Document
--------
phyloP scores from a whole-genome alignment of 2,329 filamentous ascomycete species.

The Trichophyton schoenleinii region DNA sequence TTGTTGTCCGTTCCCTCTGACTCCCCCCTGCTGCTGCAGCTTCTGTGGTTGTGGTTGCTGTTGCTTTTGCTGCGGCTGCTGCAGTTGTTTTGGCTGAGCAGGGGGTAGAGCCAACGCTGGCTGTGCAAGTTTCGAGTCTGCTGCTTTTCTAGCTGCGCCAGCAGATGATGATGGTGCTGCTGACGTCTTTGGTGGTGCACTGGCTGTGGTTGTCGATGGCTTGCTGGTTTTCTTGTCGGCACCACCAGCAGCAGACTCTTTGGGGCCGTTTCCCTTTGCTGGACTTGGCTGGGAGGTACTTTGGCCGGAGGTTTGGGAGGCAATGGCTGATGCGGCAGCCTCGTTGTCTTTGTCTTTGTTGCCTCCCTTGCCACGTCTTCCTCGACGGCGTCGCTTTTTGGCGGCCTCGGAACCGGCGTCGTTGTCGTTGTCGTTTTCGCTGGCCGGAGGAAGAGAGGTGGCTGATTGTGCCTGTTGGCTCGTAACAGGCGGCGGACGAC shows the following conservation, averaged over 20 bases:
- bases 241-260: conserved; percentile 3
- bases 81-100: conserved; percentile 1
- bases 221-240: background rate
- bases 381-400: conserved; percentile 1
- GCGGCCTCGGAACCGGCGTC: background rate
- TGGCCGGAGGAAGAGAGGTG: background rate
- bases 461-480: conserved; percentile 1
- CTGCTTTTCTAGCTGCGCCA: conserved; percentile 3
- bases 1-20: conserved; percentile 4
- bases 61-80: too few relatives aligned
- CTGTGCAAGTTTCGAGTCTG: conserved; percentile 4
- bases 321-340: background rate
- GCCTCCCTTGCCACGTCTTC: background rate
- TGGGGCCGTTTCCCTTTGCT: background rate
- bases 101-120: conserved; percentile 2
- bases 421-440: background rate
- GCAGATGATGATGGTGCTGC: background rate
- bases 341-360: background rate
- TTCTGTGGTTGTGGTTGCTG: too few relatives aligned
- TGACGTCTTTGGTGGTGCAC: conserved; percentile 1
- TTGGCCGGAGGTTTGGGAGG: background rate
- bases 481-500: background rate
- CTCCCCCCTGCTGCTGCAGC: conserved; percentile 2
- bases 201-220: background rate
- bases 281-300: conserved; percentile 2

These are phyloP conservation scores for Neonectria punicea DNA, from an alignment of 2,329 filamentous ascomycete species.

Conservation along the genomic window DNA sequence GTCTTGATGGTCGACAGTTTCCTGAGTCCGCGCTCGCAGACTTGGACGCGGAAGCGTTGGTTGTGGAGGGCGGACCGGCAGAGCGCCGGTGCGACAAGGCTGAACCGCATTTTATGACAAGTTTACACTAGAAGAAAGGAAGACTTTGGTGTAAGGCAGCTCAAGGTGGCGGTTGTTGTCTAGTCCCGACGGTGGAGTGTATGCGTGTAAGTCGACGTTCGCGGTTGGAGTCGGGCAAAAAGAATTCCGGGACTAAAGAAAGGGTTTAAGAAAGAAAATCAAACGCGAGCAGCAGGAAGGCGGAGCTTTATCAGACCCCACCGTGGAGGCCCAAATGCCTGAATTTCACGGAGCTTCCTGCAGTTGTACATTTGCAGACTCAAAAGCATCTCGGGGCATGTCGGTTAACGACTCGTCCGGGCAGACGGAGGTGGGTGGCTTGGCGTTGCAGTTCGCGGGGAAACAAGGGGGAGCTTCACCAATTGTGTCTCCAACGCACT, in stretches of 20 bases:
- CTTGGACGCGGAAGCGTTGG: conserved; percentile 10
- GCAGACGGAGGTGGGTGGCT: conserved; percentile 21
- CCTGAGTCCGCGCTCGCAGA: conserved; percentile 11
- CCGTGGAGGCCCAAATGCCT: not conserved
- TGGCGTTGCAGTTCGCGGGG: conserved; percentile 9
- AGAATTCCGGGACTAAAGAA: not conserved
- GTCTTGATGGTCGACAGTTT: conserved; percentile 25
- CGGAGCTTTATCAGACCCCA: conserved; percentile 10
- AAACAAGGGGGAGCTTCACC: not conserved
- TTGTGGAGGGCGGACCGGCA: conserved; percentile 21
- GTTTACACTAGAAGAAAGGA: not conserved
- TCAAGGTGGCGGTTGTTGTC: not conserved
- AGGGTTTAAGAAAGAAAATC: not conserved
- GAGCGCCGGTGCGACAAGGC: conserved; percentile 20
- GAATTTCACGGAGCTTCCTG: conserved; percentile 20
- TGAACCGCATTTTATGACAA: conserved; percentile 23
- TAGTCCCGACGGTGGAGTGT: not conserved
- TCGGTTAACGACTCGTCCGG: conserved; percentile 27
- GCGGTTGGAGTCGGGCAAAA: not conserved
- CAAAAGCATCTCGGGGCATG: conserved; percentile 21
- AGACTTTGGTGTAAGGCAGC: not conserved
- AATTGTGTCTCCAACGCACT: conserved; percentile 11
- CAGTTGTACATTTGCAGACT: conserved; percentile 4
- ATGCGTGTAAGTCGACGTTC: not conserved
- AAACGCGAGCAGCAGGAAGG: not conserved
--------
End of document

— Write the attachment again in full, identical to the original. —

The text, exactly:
phyloP scores from a whole-genome alignment of 2,329 filamentous ascomycete species.

The Trichophyton schoenleinii region DNA sequence TTGTTGTCCGTTCCCTCTGACTCCCCCCTGCTGCTGCAGCTTCTGTGGTTGTGGTTGCTGTTGCTTTTGCTGCGGCTGCTGCAGTTGTTTTGGCTGAGCAGGGGGTAGAGCCAACGCTGGCTGTGCAAGTTTCGAGTCTGCTGCTTTTCTAGCTGCGCCAGCAGATGATGATGGTGCTGCTGACGTCTTTGGTGGTGCACTGGCTGTGGTTGTCGATGGCTTGCTGGTTTTCTTGTCGGCACCACCAGCAGCAGACTCTTTGGGGCCGTTTCCCTTTGCTGGACTTGGCTGGGAGGTACTTTGGCCGGAGGTTTGGGAGGCAATGGCTGATGCGGCAGCCTCGTTGTCTTTGTCTTTGTTGCCTCCCTTGCCACGTCTTCCTCGACGGCGTCGCTTTTTGGCGGCCTCGGAACCGGCGTCGTTGTCGTTGTCGTTTTCGCTGGCCGGAGGAAGAGAGGTGGCTGATTGTGCCTGTTGGCTCGTAACAGGCGGCGGACGAC shows the following conservation, averaged over 20 bases:
- bases 241-260: conserved; percentile 3
- bases 81-100: conserved; percentile 1
- bases 221-240: background rate
- bases 381-400: conserved; percentile 1
- GCGGCCTCGGAACCGGCGTC: background rate
- TGGCCGGAGGAAGAGAGGTG: background rate
- bases 461-480: conserved; percentile 1
- CTGCTTTTCTAGCTGCGCCA: conserved; percentile 3
- bases 1-20: conserved; percentile 4
- bases 61-80: too few relatives aligned
- CTGTGCAAGTTTCGAGTCTG: conserved; percentile 4
- bases 321-340: background rate
- GCCTCCCTTGCCACGTCTTC: background rate
- TGGGGCCGTTTCCCTTTGCT: background rate
- bases 101-120: conserved; percentile 2
- bases 421-440: background rate
- GCAGATGATGATGGTGCTGC: background rate
- bases 341-360: background rate
- TTCTGTGGTTGTGGTTGCTG: too few relatives aligned
- TGACGTCTTTGGTGGTGCAC: conserved; percentile 1
- TTGGCCGGAGGTTTGGGAGG: background rate
- bases 481-500: background rate
- CTCCCCCCTGCTGCTGCAGC: conserved; percentile 2
- bases 201-220: background rate
- bases 281-300: conserved; percentile 2

These are phyloP conservation scores for Neonectria punicea DNA, from an alignment of 2,329 filamentous ascomycete species.

Conservation along the genomic window DNA sequence GTCTTGATGGTCGACAGTTTCCTGAGTCCGCGCTCGCAGACTTGGACGCGGAAGCGTTGGTTGTGGAGGGCGGACCGGCAGAGCGCCGGTGCGACAAGGCTGAACCGCATTTTATGACAAGTTTACACTAGAAGAAAGGAAGACTTTGGTGTAAGGCAGCTCAAGGTGGCGGTTGTTGTCTAGTCCCGACGGTGGAGTGTATGCGTGTAAGTCGACGTTCGCGGTTGGAGTCGGGCAAAAAGAATTCCGGGACTAAAGAAAGGGTTTAAGAAAGAAAATCAAACGCGAGCAGCAGGAAGGCGGAGCTTTATCAGACCCCACCGTGGAGGCCCAAATGCCTGAATTTCACGGAGCTTCCTGCAGTTGTACATTTGCAGACTCAAAAGCATCTCGGGGCATGTCGGTTAACGACTCGTCCGGGCAGACGGAGGTGGGTGGCTTGGCGTTGCAGTTCGCGGGGAAACAAGGGGGAGCTTCACCAATTGTGTCTCCAACGCACT, in stretches of 20 bases:
- CTTGGACGCGGAAGCGTTGG: conserved; percentile 10
- GCAGACGGAGGTGGGTGGCT: conserved; percentile 21
- CCTGAGTCCGCGCTCGCAGA: conserved; percentile 11
- CCGTGGAGGCCCAAATGCCT: not conserved
- TGGCGTTGCAGTTCGCGGGG: conserved; percentile 9
- AGAATTCCGGGACTAAAGAA: not conserved
- GTCTTGATGGTCGACAGTTT: conserved; percentile 25
- CGGAGCTTTATCAGACCCCA: conserved; percentile 10
- AAACAAGGGGGAGCTTCACC: not conserved
- TTGTGGAGGGCGGACCGGCA: conserved; percentile 21
- GTTTACACTAGAAGAAAGGA: not conserved
- TCAAGGTGGCGGTTGTTGTC: not conserved
- AGGGTTTAAGAAAGAAAATC: not conserved
- GAGCGCCGGTGCGACAAGGC: conserved; percentile 20
- GAATTTCACGGAGCTTCCTG: conserved; percentile 20
- TGAACCGCATTTTATGACAA: conserved; percentile 23
- TAGTCCCGACGGTGGAGTGT: not conserved
- TCGGTTAACGACTCGTCCGG: conserved; percentile 27
- GCGGTTGGAGTCGGGCAAAA: not conserved
- CAAAAGCATCTCGGGGCATG: conserved; percentile 21
- AGACTTTGGTGTAAGGCAGC: not conserved
- AATTGTGTCTCCAACGCACT: conserved; percentile 11
- CAGTTGTACATTTGCAGACT: conserved; percentile 4
- ATGCGTGTAAGTCGACGTTC: not conserved
- AAACGCGAGCAGCAGGAAGG: not conserved